Minnesota U.S. Attorney B. Todd Jones, President Obama’s pick to head the Bureau of Alcohol, Tobacco, Firearms and Explosives (ATF), came under scorching criticism Tuesday from Republican senators questioning his management style and his record on gun crimes.
“This is like a courtroom,” Jones said midway through a 2½-hour hearing before the Senate Judiciary Committee, which could vote on his nomination in several weeks. “I feel like a defendant.”
But as Republicans ramped up their attacks on Jones and Obama’s Justice Department, Democrats on the panel praised the former Marine’s composure under pressure. “I want to thank you for your very calm demeanor,” New York Sen. Chuck Schumer said.
Virtually everything about Jones’ testimony was contested, including the hearing itself.
Iowa Republican Chuck Grassley sought to postpone the long-awaited standoff pending a special investigation into allegations by Jeffrey Paulsen, an assistant U.S. attorney in Minneapolis, who says he was unfairly disciplined by Jones for raising management concerns.
“Mr. Jones’ appearance today is no substitute for a full investigation,” said Grassley, who also pressed Jones on an array of alleged ATF failures, including the controversial Fast and Furious gun-tracking operation that ended with the death of a border agent near the Mexican border.
It was left largely to Minnesota Democrat Amy Klobuchar, who presided over the hearing, to rebut GOP attacks on Jones’ record. She pointed out that just as he took over the Minneapolis U.S. attorney’s office shortly after the “turmoil” of staff dissension under Republican U.S. Attorney Rachel Paulose, he also was brought in as interim director of the ATF to deal with the aftermath of the Fast and Furious debacle.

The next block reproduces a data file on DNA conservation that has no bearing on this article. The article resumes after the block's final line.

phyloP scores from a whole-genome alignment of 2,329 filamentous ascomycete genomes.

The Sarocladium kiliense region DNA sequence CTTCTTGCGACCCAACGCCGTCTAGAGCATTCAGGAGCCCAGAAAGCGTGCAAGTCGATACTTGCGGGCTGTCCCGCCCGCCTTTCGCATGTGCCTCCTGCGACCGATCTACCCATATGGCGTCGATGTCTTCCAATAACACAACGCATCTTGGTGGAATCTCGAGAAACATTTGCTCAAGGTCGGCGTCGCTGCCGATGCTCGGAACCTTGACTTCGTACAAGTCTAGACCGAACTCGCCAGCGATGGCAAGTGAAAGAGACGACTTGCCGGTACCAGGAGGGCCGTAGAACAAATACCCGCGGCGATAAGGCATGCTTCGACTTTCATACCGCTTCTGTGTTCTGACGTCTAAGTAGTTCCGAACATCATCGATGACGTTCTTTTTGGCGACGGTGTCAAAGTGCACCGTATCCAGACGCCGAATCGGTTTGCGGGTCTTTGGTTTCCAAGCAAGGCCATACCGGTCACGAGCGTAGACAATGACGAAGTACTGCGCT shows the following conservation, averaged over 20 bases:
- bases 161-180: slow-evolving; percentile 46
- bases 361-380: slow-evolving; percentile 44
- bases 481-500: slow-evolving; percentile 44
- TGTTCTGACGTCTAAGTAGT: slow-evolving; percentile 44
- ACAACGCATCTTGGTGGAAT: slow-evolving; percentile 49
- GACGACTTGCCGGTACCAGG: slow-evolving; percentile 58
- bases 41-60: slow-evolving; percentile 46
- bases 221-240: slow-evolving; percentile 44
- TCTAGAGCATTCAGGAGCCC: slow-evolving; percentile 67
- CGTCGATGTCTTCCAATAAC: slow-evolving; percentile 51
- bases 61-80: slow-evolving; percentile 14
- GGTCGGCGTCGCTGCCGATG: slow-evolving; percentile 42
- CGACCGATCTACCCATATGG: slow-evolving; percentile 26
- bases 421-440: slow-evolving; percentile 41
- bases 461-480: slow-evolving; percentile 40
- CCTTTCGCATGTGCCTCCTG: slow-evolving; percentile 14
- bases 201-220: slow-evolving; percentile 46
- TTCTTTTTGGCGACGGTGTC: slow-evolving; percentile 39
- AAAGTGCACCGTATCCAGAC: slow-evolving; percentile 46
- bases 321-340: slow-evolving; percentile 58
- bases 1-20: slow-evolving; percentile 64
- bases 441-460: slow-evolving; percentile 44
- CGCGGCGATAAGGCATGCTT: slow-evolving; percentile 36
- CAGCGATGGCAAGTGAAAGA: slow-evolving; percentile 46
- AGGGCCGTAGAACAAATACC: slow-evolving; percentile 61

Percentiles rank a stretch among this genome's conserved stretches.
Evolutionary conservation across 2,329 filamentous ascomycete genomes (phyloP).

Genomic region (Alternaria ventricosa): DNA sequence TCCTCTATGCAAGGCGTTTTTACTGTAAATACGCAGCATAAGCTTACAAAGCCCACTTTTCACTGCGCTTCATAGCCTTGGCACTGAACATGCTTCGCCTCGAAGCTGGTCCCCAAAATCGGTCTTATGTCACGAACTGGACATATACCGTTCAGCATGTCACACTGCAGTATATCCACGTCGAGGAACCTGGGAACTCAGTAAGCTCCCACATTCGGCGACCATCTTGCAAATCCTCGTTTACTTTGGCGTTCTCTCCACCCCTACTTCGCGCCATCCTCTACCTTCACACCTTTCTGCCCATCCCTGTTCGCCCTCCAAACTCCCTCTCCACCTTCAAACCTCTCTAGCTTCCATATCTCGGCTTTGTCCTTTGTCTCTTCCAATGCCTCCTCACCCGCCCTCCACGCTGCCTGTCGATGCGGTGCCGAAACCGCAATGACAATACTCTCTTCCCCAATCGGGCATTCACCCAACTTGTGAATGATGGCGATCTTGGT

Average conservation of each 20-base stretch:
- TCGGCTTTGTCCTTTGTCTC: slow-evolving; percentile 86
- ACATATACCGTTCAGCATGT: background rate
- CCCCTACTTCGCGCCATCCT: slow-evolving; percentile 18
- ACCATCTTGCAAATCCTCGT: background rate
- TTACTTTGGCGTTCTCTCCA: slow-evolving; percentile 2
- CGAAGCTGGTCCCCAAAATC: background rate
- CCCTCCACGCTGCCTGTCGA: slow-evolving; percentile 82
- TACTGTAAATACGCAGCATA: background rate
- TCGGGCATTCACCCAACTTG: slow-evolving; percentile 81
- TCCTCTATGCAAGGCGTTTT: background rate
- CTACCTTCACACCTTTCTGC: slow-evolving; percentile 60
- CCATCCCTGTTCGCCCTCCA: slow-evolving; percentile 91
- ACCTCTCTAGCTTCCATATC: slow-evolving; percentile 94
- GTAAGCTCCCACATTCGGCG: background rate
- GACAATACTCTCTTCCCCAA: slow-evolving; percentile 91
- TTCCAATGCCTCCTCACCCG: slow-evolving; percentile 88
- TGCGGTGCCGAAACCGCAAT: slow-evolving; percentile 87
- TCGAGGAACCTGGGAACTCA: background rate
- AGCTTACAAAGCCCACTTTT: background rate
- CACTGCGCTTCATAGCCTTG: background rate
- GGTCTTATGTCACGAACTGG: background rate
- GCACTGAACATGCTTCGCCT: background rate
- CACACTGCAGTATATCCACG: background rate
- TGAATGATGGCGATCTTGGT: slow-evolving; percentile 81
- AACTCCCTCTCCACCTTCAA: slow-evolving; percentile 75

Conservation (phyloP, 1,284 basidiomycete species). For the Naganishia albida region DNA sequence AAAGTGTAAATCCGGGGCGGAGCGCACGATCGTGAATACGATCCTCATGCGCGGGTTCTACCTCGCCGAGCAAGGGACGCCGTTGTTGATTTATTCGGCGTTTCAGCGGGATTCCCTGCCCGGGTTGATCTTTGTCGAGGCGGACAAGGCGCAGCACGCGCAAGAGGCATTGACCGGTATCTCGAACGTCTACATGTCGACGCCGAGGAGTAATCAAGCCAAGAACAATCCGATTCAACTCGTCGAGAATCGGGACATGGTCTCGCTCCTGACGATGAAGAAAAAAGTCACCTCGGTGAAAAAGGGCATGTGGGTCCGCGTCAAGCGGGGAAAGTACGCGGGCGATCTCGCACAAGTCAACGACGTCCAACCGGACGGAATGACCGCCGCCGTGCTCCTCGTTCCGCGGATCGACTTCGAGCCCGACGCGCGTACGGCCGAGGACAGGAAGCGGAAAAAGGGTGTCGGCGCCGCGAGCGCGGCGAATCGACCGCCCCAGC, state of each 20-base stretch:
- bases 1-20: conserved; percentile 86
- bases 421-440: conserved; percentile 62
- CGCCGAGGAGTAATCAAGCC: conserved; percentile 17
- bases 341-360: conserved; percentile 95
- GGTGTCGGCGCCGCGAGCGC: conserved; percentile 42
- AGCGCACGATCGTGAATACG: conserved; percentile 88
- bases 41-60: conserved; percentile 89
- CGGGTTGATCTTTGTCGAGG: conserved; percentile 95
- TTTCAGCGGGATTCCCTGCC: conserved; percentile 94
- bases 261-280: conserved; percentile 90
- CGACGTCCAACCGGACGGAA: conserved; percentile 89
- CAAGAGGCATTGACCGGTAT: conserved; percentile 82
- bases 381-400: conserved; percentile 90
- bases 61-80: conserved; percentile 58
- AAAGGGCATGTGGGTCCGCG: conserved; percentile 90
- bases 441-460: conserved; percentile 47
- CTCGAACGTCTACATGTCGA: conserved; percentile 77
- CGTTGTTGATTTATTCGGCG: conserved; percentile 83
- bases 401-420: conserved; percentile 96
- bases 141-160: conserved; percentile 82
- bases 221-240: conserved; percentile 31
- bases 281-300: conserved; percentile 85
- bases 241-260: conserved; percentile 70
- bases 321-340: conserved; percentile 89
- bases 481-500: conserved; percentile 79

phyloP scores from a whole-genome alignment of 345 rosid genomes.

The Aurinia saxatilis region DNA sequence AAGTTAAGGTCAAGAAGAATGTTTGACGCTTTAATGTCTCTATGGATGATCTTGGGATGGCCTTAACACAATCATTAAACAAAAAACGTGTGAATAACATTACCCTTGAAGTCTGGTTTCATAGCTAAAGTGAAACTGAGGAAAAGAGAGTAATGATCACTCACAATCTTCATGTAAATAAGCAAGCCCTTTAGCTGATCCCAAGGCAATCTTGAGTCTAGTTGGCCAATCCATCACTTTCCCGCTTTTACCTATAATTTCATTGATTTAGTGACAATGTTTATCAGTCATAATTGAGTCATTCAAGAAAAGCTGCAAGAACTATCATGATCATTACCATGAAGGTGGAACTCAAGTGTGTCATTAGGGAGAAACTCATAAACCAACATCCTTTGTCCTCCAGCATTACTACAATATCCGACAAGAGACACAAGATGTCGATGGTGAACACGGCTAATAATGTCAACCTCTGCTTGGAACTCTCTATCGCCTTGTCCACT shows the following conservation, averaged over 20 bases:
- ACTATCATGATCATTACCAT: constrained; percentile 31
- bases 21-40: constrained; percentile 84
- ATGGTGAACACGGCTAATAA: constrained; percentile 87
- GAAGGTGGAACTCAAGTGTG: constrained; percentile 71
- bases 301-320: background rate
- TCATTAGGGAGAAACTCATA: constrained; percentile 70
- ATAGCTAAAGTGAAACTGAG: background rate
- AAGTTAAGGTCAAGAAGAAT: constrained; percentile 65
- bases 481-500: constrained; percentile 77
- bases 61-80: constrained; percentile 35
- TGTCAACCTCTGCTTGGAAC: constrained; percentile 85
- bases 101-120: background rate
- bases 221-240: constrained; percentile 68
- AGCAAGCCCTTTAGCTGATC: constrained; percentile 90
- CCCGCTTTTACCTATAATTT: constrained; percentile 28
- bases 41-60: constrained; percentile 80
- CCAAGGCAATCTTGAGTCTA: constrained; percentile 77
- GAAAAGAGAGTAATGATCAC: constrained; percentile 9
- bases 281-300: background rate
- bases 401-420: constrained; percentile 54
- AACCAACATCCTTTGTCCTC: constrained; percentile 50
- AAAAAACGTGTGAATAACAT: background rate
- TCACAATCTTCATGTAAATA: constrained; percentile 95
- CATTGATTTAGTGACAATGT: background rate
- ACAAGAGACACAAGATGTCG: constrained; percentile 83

“For the past two years, Todd Jones has been doing the impossible,” Klobuchar said, “filling two crucial federal law enforcement positions.”
Klobuchar suggested that some of the objections to Jones could arise from a desire to weaken the ATF, which has lacked a permanent director since 2006. “It seems that some members of the Senate don’t want to [give] the ATF the benefit of a confirmed director,” she said.
The agency frequently has been in the cross hairs of the National Rifle Association, and some Republicans on the committee took up the gun lobby’s contention that even as Obama has pushed for new gun laws after the Newtown, Conn., school massacre, his administration has failed to enforce laws that are on the books.
One of the sharpest exchanges came with Texas Republican Ted Cruz, a rising Tea Party champion who sparred with Jones over data showing that of 48,321 attempts by felons to buy firearms illegally in 2010, only 44 were prosecuted by federal authorities — none in Minnesota.
“I would suggest the data demonstrate it is not a priority of the Obama Justice Department,” Cruz said. “In my view, it’s completely unacceptable.”
“It’s a small number,” Jones conceded. But, he added, “the number doesn’t tell the story about what the department has done” on higher priority cases involving armed career criminals, felons with guns and “straw” buyers who get guns for drug dealers and criminals.